We’ve got smart phones, smart TVs and now, smart meters.

Smart meters have the potential to change the way consumers look at, and use their energy, allowing them to be conscious of their usage patterns. They are meters with data logging and communications which record and transmit a building’s energy usage. Typically, a smart meter will read and store energy usage every 30 minutes and then send this information to energy distributers, or users.

Smart meters have come a long way. Traditional meters, or accumulation meters would simply record the amount of electricity which passed through it since it was first installed, or was last reset. The shortcomings of this style of meter was users would only find out their energy usage when they received their bill and a large amount of labour was required by the provider to send a reader from house to house in intervals to read the meters.

Accumulation meters progressed to interval meters, which measure energy electronically. They can record usage in intervals, usually have a digital display and the data can be downloaded by a reader using an electronic or optical interface. They enable a customer to pay different rates for different time periods in which they use their electricity. However, they are not considered smart meters.


A smart meter is “smart” due to its ability to record more accurate and detailed data and facilitate a two-way flow of information. They eliminate the need for meter readers to visit each meter. Smart meters can receive commands from the supplier and carry out tasks such as disconnecting and reconnecting the power supply when a customer moves out or in. It continuously monitors the supply and can automatically notify the provider if there is a fault. They can also act as a gateway to the home for information.

The space-to-design ratio performance of smart meters has improved as technology advances. Less panel space and electrical installations are required and advanced smart metering designs can use up to 90 per cent less space when compared with typical ‘bottom up connect’ utility meters. This is particularly valuable in high-density, high-rise buildings.

Satec’s Branch Feeder Monitor BFM136 automatically provides metering, demand and energy readings, logging and multi-tariff (TOU) data. It monitors up to 12 three phase circuits or 36 single phase circuits, or any combination of single or three phase circuits, making it suitable for multi-tenant facilities such as residential projects, office buildings and shopping malls.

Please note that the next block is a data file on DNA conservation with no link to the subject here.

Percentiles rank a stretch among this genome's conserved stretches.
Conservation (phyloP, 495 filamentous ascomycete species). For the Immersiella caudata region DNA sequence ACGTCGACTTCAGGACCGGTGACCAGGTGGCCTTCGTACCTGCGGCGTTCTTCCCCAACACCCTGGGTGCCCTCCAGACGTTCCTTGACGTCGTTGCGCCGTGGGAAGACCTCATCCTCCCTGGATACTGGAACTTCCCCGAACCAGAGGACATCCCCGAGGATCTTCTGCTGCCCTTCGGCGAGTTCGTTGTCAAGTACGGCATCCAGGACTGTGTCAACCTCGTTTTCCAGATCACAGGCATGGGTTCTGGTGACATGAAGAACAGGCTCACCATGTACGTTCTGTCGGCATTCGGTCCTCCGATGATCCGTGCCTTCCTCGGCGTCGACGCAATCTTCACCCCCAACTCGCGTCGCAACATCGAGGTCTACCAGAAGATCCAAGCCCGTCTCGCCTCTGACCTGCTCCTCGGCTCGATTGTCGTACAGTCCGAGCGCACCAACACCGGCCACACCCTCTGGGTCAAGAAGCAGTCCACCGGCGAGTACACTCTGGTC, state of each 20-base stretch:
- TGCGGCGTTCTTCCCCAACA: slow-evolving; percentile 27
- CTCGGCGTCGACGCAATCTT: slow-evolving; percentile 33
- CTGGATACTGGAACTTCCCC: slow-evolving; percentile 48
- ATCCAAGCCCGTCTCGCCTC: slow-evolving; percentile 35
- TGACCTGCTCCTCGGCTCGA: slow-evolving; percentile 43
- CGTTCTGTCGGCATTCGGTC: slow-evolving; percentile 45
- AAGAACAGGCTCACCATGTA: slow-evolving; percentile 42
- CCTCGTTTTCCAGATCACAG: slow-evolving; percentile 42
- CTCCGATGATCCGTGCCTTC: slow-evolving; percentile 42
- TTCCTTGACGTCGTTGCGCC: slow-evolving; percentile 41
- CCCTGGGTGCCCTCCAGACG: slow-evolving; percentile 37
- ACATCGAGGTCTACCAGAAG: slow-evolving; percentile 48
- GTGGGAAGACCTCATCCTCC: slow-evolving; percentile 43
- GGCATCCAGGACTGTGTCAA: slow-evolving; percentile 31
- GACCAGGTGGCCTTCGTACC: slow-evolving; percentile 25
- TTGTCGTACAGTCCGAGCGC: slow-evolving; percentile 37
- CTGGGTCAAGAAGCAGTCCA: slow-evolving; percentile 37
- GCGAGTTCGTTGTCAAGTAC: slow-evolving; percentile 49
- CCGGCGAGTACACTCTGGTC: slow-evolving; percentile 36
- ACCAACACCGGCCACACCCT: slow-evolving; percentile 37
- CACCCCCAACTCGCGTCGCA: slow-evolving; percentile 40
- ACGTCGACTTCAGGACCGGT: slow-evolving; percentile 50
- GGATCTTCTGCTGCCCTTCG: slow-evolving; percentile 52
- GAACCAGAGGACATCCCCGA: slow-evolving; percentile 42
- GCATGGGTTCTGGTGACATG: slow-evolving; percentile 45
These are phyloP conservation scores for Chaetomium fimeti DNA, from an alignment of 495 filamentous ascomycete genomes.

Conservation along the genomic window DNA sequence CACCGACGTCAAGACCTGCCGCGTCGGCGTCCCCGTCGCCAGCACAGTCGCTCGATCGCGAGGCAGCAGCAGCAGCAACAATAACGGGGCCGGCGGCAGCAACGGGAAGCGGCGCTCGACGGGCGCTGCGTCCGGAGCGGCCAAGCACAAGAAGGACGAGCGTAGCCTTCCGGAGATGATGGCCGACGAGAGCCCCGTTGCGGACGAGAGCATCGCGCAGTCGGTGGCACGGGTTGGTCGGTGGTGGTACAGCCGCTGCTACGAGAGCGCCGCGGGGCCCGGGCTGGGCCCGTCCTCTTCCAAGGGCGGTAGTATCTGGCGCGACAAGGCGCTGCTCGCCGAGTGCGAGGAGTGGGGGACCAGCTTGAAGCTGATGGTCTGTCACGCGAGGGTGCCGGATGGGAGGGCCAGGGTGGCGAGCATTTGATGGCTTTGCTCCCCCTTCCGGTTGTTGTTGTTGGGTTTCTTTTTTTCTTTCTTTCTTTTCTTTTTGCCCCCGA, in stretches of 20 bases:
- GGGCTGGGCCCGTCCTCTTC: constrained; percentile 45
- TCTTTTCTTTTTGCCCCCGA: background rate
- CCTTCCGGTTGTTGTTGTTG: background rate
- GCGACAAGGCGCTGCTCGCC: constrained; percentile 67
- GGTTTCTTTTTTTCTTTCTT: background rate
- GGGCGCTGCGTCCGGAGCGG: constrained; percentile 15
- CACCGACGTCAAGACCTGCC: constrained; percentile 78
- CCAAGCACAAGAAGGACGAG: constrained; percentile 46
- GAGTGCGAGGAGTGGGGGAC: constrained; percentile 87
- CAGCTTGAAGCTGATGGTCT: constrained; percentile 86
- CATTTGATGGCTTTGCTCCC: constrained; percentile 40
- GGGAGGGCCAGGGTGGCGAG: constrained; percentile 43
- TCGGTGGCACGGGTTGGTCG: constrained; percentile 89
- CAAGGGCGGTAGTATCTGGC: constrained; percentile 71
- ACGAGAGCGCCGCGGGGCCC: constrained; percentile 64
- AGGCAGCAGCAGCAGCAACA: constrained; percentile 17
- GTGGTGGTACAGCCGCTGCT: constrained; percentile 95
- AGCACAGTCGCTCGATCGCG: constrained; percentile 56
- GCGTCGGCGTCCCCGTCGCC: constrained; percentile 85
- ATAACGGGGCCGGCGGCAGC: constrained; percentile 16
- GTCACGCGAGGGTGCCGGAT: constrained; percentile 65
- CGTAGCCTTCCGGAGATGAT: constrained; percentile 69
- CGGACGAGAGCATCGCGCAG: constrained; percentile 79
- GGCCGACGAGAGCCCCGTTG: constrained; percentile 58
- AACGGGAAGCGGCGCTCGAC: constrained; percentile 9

With any data-driven technology, it’s not the data which drives innovation, but the way in which it is used.

“Smart meters can create structures internally that allows a consumer to understand their usage patterns,” explains Dean Davis, Director of Satec, an energy management solutions company. 

“This is done by recording information, and having a clock on-board the meter. Thus, now the information logged to memory can detail what time energy is consumed.”

Timing of energy consumption is used by retailers to offer Time of Use (TOU) tariffs, which reward people for using electricity outside of ‘peak’ periods.

Furthermore, consumers can use this data to identify what time they use more energy. They can be programmed to provide feedback on their consumption and automatically send messages based on instructions. For example, a user can opt to be notified if their energy usage is unusually or undesirably high.

Smart meters make it easier to identify sources of high energy use and can prompt users to modify their behaviour. This may lead to energy-saving decisions such as taking shorter showers, or opting for more energy efficient appliances.

This can be communicated to the user via an In Home Display (IHD). A simple IHD indicates which price-period (according to the TOU tariff) a user is in, while a more complex IHD displays the total power the house is using. This allows a user to watch their usage change depending on which appliances they are using and identify which appliances to avoid during peak periods. A more advanced IHD may show the cost of the energy used at low, medium and high price periods over a time frame and allow comparison on prior corresponding periods. Customers may also choose to be notified if there is a high availability of green power, so they can use energy when the greenhouse gas intensity of the supply is low.

When integrated into a smart grid - which combines advanced communication, sensing and metering infrastructure with the existing electricity network - smart meters have significantly more benefits. Smart meters can help create a system which automatically uses power in an eco-friendly and cost effective way.